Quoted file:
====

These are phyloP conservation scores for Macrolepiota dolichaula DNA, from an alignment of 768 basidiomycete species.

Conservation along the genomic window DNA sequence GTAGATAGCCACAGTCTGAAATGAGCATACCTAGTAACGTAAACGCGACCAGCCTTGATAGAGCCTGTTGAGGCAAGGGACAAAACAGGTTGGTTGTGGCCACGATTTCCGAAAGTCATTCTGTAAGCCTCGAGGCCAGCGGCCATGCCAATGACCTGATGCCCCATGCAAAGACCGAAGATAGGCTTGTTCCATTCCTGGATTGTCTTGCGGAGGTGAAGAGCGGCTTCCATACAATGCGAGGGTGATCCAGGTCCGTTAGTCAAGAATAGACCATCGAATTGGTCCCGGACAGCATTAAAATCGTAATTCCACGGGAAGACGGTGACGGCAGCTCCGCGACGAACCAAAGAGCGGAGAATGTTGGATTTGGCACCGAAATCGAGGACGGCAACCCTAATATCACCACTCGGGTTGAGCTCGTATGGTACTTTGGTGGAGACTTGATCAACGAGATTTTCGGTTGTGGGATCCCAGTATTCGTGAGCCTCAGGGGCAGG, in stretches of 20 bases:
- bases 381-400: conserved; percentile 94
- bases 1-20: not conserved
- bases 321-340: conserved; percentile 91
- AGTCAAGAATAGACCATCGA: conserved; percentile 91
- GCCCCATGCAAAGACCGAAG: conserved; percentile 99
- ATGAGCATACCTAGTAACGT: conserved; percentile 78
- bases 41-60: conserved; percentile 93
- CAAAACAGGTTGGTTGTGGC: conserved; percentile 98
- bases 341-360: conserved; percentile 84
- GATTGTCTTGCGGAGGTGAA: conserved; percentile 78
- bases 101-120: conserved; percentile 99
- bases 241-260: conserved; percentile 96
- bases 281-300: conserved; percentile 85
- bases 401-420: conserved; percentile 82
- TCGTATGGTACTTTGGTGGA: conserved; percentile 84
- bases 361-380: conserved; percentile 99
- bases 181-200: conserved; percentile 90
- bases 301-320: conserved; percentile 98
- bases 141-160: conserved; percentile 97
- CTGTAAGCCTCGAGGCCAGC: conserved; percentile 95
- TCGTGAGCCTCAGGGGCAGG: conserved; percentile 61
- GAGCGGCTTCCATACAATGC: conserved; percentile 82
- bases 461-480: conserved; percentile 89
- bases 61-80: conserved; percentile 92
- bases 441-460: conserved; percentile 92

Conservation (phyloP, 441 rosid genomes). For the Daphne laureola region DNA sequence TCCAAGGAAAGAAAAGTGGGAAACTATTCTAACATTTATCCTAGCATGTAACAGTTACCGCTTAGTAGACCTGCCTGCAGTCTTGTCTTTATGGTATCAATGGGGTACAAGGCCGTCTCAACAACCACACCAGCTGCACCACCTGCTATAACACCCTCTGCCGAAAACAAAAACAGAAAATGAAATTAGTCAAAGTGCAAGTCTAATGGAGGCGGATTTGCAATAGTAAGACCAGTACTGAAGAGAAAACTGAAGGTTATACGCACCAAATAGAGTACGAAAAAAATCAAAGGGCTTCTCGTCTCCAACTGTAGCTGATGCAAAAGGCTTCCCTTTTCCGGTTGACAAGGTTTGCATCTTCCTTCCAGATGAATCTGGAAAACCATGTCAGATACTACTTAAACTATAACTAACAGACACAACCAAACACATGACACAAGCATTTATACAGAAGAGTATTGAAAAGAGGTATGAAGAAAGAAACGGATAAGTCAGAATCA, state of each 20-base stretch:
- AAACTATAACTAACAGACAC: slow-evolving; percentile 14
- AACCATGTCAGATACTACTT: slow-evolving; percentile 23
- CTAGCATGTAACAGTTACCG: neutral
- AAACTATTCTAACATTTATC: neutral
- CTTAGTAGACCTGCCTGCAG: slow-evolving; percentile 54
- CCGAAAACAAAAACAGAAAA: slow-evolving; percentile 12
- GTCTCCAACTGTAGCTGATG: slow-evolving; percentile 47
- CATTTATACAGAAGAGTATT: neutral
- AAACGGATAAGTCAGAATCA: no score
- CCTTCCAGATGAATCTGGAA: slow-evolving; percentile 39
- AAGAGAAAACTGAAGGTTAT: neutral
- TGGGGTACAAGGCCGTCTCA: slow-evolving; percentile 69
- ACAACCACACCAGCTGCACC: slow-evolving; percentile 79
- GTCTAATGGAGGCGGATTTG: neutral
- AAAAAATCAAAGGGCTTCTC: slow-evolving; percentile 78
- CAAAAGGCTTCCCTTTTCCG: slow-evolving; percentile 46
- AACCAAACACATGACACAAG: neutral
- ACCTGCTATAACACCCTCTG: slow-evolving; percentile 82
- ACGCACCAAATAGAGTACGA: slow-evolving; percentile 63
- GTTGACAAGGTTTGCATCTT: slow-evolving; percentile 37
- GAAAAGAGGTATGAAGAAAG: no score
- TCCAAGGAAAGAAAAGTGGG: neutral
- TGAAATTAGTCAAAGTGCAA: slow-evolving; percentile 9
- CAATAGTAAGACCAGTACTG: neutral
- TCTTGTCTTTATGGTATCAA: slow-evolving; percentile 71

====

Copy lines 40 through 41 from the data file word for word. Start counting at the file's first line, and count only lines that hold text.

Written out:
- TGGGGTACAAGGCCGTCTCA: slow-evolving; percentile 69
- ACAACCACACCAGCTGCACC: slow-evolving; percentile 79